Gregory and Mei start out on a hot air balloon ride, because that’s how I like to start every day in Mexico. The country looks beautiful to me even if you are in a basket hoisted hundreds of feet into the air by hot air. The hotel I stayed in was the Casa di Sierra Nevada, which was AWESOME, so if you are looking for a vacation, go there. It's no party town, but it is plenty fun. Great food scene. And to put safety into perspective, I felt safer wandering around St. Miguel than I do my hometown. Anyway, the balloon ride looks like fun and allows for that finale moment of almost tearful reminiscence and contemplation.

So their balloon ride lands in a vineyard, and Tom and Padma are waiting to put a halt to this sentimentality. The task is put forward and the challenge, this final culinary joust, is to create a meal that is the meal of their lives. They pick their two sous chefs per person; Gregory picks Doug and George, while Mei picks Melissa and Rebecca.

They prep their menus after a good night’s sleep. The prep I will not talk about too much, but suffice it to say that each team seems very pro and super on top of things.

Traci des Jardins, Sean Brock, Michael Cimarusti, Gavin Kaysen, and Donnie Masterton are dining with us, all of them amazing chefs. Like amazing amazing. The kid’s table, at which I am the head, is made up of Sean, Traci, Gavin, and Gail. It is a super table. At the table I decide to hold true to the tourist warning of not drinking the water. I thus only drink wine and the phenomenal beauty of Casa Dragones tequila, a concoction that will make me sleep soundly (but probably by dessert) on the table.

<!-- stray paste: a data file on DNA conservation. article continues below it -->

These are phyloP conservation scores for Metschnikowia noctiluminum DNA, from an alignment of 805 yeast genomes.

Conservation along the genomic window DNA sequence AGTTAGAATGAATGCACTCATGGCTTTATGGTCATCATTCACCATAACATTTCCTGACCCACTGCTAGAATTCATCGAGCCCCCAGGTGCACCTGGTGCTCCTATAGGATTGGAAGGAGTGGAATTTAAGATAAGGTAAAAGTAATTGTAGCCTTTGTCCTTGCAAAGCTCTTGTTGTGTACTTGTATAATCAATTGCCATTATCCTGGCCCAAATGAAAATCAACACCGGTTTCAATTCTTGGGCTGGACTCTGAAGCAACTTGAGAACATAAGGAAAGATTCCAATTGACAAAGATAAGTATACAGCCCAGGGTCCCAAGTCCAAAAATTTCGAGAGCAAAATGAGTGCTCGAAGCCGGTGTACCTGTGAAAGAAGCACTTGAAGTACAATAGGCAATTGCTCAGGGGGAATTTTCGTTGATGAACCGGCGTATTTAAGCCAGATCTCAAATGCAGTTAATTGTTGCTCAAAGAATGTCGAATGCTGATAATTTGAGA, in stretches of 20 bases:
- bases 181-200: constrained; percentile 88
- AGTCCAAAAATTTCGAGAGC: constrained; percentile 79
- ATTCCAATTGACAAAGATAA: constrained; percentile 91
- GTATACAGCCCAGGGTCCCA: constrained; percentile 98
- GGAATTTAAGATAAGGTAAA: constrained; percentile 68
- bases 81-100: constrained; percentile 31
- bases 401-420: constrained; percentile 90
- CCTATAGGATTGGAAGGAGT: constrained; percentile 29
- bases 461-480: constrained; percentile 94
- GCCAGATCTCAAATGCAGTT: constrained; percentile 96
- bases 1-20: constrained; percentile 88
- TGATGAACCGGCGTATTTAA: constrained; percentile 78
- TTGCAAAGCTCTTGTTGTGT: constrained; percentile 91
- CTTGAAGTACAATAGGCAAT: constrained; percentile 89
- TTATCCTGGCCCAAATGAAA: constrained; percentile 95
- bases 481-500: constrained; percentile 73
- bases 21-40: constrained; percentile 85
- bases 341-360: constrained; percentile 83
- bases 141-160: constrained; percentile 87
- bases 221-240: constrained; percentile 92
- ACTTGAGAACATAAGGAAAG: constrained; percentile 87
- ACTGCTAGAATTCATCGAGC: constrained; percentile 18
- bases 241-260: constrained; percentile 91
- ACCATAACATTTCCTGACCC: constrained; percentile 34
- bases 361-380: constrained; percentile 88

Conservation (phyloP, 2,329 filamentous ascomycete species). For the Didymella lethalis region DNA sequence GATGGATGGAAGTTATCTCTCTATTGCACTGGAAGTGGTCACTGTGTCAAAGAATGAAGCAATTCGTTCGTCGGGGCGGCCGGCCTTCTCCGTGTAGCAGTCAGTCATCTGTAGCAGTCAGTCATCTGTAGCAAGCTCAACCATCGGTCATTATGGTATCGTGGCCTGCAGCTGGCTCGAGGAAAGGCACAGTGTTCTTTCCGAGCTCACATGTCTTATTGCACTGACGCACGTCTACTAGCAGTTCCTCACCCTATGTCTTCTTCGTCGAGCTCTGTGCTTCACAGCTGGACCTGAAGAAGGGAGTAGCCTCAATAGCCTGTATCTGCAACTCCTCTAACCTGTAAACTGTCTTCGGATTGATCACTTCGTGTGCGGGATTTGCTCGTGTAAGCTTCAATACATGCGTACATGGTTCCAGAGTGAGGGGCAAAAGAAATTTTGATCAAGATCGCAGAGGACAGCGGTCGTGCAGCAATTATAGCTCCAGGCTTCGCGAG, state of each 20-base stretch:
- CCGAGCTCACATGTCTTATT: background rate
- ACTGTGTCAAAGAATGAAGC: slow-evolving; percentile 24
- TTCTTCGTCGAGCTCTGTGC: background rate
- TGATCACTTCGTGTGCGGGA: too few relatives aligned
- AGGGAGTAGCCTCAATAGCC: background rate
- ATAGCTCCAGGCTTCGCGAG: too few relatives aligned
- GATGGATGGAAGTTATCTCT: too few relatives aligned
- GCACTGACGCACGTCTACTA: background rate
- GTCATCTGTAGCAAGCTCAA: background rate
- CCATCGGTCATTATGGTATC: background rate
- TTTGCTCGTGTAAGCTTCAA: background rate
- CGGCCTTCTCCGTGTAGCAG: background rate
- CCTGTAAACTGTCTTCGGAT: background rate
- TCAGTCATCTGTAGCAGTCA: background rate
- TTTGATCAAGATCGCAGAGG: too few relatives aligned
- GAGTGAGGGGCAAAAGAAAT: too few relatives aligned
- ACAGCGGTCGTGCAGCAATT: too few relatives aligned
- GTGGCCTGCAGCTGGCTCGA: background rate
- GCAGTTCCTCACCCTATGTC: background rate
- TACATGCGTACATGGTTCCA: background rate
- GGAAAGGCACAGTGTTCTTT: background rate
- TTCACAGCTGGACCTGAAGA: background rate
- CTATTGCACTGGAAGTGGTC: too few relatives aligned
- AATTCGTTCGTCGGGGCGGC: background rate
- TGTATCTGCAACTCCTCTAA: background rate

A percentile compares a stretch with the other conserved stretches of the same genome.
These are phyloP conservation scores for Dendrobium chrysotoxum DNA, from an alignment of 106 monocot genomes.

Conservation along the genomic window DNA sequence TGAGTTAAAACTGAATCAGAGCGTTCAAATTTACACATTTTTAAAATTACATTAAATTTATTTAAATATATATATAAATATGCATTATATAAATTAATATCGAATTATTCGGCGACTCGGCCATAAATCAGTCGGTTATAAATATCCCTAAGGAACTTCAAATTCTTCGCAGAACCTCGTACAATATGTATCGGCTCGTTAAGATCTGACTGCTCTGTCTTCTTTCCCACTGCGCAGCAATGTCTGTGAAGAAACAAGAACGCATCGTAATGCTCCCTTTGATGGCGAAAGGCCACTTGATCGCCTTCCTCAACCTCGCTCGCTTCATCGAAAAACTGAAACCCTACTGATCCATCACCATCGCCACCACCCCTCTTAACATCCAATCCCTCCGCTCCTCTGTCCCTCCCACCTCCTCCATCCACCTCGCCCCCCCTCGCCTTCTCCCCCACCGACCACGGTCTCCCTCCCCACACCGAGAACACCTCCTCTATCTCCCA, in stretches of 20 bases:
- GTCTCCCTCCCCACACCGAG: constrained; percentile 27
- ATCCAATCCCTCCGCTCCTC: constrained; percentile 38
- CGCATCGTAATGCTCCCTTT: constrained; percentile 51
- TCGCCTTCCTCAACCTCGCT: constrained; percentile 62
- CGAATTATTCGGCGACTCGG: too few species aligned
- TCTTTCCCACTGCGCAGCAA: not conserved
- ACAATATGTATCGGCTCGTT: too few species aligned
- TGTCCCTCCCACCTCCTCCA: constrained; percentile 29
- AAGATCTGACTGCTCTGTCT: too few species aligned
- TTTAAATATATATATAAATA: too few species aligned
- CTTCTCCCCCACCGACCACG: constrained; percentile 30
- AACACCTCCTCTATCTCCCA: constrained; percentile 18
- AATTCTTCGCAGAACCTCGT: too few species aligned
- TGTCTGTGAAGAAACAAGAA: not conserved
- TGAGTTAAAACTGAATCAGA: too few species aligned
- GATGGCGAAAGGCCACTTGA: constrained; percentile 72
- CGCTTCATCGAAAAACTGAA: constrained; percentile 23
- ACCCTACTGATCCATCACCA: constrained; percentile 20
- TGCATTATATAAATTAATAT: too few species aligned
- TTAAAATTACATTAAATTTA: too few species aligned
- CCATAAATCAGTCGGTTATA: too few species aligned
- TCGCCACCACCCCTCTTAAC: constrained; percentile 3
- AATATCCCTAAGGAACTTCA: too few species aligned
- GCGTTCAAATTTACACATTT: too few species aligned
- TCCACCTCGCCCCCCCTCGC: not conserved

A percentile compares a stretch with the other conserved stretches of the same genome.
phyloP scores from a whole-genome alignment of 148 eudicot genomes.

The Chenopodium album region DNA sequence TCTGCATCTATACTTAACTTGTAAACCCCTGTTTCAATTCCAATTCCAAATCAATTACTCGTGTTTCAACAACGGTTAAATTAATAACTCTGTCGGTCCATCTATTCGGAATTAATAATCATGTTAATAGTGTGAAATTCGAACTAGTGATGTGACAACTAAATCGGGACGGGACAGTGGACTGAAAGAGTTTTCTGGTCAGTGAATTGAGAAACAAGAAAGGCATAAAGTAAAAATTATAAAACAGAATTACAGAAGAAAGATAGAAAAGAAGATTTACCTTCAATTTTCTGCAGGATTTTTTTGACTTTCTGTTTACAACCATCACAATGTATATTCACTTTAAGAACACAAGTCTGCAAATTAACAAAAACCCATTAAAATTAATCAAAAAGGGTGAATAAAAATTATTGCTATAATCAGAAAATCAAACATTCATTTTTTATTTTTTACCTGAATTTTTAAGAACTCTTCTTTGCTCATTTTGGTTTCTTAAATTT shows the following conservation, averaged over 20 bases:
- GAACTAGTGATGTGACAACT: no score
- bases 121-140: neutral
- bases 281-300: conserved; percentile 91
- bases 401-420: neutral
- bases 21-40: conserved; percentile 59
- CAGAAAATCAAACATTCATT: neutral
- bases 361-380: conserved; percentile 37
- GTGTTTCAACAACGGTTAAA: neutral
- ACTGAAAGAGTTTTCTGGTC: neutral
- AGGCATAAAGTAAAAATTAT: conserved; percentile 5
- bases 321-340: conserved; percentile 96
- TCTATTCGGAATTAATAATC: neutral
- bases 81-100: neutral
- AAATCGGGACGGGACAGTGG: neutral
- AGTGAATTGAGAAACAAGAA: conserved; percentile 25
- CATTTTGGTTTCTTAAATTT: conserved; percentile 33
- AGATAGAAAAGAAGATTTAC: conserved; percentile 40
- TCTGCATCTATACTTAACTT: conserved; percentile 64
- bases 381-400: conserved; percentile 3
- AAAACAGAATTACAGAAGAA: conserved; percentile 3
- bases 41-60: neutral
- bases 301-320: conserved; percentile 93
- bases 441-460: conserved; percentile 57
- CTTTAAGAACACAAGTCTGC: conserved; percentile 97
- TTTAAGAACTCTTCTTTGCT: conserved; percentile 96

Mei hits us with an octopus that I really, really like. It resounds with flavors of coconut, avocado, and fish sauce. It is deep. The only flaw is that maybe it is a bit over done. The over cooking made it kind of crunchy and she could easily have been cooking it to that point on purpose. Second course from her is a congee, with peanuts, carnitas, egg yolk, and hot sauce. It is so f----ing delicious. Like stylized comfort food that you just want to eat all the time. Comfort food, when perfect, is perhaps the hardest food to cook, because it is by definition food you are very familiar with, resulting in people having a lot of preconceived notions about it. This congee would have silenced all critics on congee. It was that good.